Today marks the 30th birthday for our friend and former F1 driver, Sakon Yamamoto!
In F1-crazy Japan, it is not surprising that the exploits of Ayrton Senna in a McLaren Honda at Suzuka inspired a host of young children to pursue similar exploits of the drivers whom they idolised. Sakon Yamamoto’s story is no different, and he forged a successful junior career and made the right contacts to forge a path to Formula 1.
Yamamoto’s motorsport career started at the age of 14 at the Suzuka Kart Racing School, and by 1999 he had taken the national title. Moving up to Formula 3 with TOMs, he finished fourth in the standings at his first attempt.
To get into F1 as a Japanese driver, venturing to Europe is a must, and Sakon went to the European championships in 2002, racing for the Gronemeyer/Muller team before jumping ship mid-season to the Kolles-run F3 team. It was there that Sakon started his working relationship with the successful team manager, Dr Colin Kolles, with the Romanian-born dentist later becoming the team figurehead at the Jordan team and its subsequent iterations of Midland, Spyker and Force India.
It has not been at all surprising to see Yamamoto’s name associated with Kolles’ in the subsequent years. As Sakon went back to Japan in 2004 for more running in the Japanese F3 series – and later the Formula Nippon championship – he was called up as the Friday test driver for the Jordan team at the 2005 Japanese Grand Prix.
Despite his limited experience and results in top-shelf high-powered machinery, Sakon surprised all in sundry with an outstanding performance at the Suzuka circuit, a track he knows extremely well.
Negotiations with the debutant Super Aguri team for the 2006 season seemed to fall through, with the second race seat alongside Takuma Sato going to the hopeless Yuji Ide, leaving Sakon on the sidelines.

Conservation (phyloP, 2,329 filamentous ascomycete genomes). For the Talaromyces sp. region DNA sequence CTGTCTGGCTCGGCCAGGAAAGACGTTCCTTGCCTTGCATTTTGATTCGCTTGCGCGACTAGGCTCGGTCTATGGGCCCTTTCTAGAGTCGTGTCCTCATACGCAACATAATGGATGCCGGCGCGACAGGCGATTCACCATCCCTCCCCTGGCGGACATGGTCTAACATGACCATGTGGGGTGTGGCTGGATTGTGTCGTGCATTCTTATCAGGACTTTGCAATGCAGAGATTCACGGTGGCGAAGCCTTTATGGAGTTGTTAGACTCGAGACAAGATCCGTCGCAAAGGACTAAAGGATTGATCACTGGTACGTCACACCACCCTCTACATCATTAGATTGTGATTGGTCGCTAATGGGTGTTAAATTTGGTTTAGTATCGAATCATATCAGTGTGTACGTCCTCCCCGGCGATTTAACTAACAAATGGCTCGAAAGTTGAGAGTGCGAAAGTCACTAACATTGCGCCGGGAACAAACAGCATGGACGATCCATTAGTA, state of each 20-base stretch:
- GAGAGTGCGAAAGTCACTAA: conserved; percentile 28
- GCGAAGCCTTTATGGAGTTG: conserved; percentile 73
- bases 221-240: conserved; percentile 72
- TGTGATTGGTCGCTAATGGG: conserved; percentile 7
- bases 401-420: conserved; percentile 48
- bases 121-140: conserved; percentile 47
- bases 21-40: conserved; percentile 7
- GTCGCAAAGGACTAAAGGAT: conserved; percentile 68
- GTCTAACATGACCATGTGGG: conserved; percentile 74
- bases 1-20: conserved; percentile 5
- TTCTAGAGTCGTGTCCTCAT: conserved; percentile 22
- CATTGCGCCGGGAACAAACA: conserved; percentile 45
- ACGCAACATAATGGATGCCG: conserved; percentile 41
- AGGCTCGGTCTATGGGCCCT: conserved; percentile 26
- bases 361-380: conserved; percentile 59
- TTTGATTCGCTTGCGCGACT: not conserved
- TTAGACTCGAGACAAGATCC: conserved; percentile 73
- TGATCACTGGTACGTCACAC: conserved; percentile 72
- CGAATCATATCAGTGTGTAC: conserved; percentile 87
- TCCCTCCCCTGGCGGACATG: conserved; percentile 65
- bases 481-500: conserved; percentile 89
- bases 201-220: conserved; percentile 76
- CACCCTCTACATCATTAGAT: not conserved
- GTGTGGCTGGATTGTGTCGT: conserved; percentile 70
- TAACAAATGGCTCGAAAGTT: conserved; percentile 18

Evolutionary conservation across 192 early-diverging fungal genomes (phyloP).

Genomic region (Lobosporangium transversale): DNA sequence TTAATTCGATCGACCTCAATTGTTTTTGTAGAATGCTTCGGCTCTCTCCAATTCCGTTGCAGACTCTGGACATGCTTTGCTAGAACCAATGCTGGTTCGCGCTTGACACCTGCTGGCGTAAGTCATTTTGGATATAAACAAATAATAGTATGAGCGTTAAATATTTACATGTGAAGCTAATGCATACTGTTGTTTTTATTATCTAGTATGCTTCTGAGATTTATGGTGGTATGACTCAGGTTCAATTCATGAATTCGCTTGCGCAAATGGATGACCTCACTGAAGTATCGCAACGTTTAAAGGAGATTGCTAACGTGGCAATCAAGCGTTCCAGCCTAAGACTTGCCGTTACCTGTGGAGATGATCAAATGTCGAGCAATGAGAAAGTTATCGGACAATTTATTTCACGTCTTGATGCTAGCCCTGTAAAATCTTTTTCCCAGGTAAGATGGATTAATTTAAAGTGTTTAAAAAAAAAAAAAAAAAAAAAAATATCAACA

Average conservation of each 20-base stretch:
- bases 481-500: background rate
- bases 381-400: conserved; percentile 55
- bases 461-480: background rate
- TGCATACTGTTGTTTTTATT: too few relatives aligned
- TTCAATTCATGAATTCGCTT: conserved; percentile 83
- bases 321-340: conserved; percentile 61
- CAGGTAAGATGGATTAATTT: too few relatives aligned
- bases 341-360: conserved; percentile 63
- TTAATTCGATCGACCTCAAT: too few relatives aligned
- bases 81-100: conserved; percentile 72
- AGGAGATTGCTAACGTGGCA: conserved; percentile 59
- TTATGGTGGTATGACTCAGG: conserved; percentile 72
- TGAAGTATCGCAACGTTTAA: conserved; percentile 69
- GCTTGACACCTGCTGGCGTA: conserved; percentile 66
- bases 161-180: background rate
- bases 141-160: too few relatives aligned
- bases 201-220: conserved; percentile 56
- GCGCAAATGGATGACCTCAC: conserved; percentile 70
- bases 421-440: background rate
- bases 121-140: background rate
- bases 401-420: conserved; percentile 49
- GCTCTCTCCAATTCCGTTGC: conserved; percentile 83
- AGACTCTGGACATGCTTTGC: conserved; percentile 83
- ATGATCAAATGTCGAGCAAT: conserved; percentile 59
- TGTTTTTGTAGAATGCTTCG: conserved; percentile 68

However, the cards would fall his way in now time: Ide was dispensed with after four rounds and the team’s test driver, Franck Montagny, was called up to replace him. This in turn left a vacancy in the Friday test driver role, which Sakon happily took on. With Montagny bringing little in the way of sponsorship and results, Sakon was able to get the budget together and was promoted to the race seat for the German Grand Prix, retiring on the opening lap.
Indeed, he would retire a further three times before registering his first finish at the rain-hit Chinese Grand Prix. The next race at Japan was a masterclass in patriotism: two Japanese drivers in a Japanese team on their home circuit was an emotional homecoming for Sato and Yamamoto, who registered an excellent double-finish in front of their adoring fans.
It was at the season-ending Brazilian Grand Prix where Sakon showed his innate speed to its fullest extent, setting the seventh-fastest race lap and the second-quickest time in the middle sector of the bumpy Sao Paulo circuit, all in what was little more than a modified 2002 Arrows chassis! An amazing result!
But he was inexplicably not retained by Super Aguri for the 2007 season, which opted for Anthony Davidson instead. Sakon was left to bide his time in GP2, but received a mid-season call-up from Dr Kolles to drive the Spyker from the Hungarian Grand Prix onwards, rekindling his association with the team boss that has largely continued uninterrupted to this day. The Spyker was hardly a world-beating car in 2007, but Sakon acquitted himself generally well.
Again, he was not called up to a full-time role for the following season, and spent his time honing his craft in GP2, without the results to justify his enthusiasm and passion.
With Kolles steering the ship at the helm of the Hispania Racing Team, he needed a few experienced pilots to evaluate the Dallara-designed chassis and help guide the rookie drivers, Bruno Senna and Karun Chandhok. It was certainly no surprise that Sakon got the call-up to the team as one of its official test and reserve drivers, alongside the very experienced Christian Klien.
It was little surprise that he was given a handful of outings by the team over the course of the season, and once again his services remained unused the following year, despite being awarded the nominal title of being Virgin Racing’s ‘reserve driver’ for the 2011 season.
You can read our exclusive interview with Sakon by clicking on the thumbnail below:
|READ OUR EXCLUSIVE INTERVIEW WITH SAKON YAMAMOTO HERE:|
This Japanese driver might well be criticised for buying his seat, but he can also drive
[Images via LAT, Motorsport.com, Sutton Images, The Cahier Archive, XPB]